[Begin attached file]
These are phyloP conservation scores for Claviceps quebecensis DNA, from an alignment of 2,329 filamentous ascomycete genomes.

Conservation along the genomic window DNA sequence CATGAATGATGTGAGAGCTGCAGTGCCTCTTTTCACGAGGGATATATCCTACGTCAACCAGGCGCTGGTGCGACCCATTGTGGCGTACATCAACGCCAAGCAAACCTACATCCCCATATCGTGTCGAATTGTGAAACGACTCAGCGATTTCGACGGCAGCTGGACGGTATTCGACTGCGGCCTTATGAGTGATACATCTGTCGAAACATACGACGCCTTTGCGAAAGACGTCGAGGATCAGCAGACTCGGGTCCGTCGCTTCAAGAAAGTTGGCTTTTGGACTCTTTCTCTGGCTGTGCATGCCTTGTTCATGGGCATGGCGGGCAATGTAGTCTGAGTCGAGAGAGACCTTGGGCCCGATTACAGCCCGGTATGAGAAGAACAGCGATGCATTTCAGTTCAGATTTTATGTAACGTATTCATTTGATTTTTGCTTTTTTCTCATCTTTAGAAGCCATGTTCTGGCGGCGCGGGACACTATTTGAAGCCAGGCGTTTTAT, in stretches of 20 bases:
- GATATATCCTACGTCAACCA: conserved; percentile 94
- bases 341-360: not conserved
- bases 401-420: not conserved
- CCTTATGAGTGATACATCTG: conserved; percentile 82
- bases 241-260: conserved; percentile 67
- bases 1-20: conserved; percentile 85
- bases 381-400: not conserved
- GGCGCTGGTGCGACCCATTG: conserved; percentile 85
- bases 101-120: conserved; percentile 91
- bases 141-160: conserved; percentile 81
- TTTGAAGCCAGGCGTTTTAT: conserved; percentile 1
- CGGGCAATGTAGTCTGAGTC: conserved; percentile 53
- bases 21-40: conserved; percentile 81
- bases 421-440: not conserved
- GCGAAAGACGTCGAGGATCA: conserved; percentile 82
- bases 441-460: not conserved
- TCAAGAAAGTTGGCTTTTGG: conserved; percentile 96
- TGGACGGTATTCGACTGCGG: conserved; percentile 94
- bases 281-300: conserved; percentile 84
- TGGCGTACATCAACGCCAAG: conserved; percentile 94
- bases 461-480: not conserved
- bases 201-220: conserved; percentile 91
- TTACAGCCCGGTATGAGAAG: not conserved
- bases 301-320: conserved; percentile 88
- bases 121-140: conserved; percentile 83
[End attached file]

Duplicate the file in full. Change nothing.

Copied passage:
These are phyloP conservation scores for Claviceps quebecensis DNA, from an alignment of 2,329 filamentous ascomycete genomes.

Conservation along the genomic window DNA sequence CATGAATGATGTGAGAGCTGCAGTGCCTCTTTTCACGAGGGATATATCCTACGTCAACCAGGCGCTGGTGCGACCCATTGTGGCGTACATCAACGCCAAGCAAACCTACATCCCCATATCGTGTCGAATTGTGAAACGACTCAGCGATTTCGACGGCAGCTGGACGGTATTCGACTGCGGCCTTATGAGTGATACATCTGTCGAAACATACGACGCCTTTGCGAAAGACGTCGAGGATCAGCAGACTCGGGTCCGTCGCTTCAAGAAAGTTGGCTTTTGGACTCTTTCTCTGGCTGTGCATGCCTTGTTCATGGGCATGGCGGGCAATGTAGTCTGAGTCGAGAGAGACCTTGGGCCCGATTACAGCCCGGTATGAGAAGAACAGCGATGCATTTCAGTTCAGATTTTATGTAACGTATTCATTTGATTTTTGCTTTTTTCTCATCTTTAGAAGCCATGTTCTGGCGGCGCGGGACACTATTTGAAGCCAGGCGTTTTAT, in stretches of 20 bases:
- GATATATCCTACGTCAACCA: conserved; percentile 94
- bases 341-360: not conserved
- bases 401-420: not conserved
- CCTTATGAGTGATACATCTG: conserved; percentile 82
- bases 241-260: conserved; percentile 67
- bases 1-20: conserved; percentile 85
- bases 381-400: not conserved
- GGCGCTGGTGCGACCCATTG: conserved; percentile 85
- bases 101-120: conserved; percentile 91
- bases 141-160: conserved; percentile 81
- TTTGAAGCCAGGCGTTTTAT: conserved; percentile 1
- CGGGCAATGTAGTCTGAGTC: conserved; percentile 53
- bases 21-40: conserved; percentile 81
- bases 421-440: not conserved
- GCGAAAGACGTCGAGGATCA: conserved; percentile 82
- bases 441-460: not conserved
- TCAAGAAAGTTGGCTTTTGG: conserved; percentile 96
- TGGACGGTATTCGACTGCGG: conserved; percentile 94
- bases 281-300: conserved; percentile 84
- TGGCGTACATCAACGCCAAG: conserved; percentile 94
- bases 461-480: not conserved
- bases 201-220: conserved; percentile 91
- TTACAGCCCGGTATGAGAAG: not conserved
- bases 301-320: conserved; percentile 88
- bases 121-140: conserved; percentile 83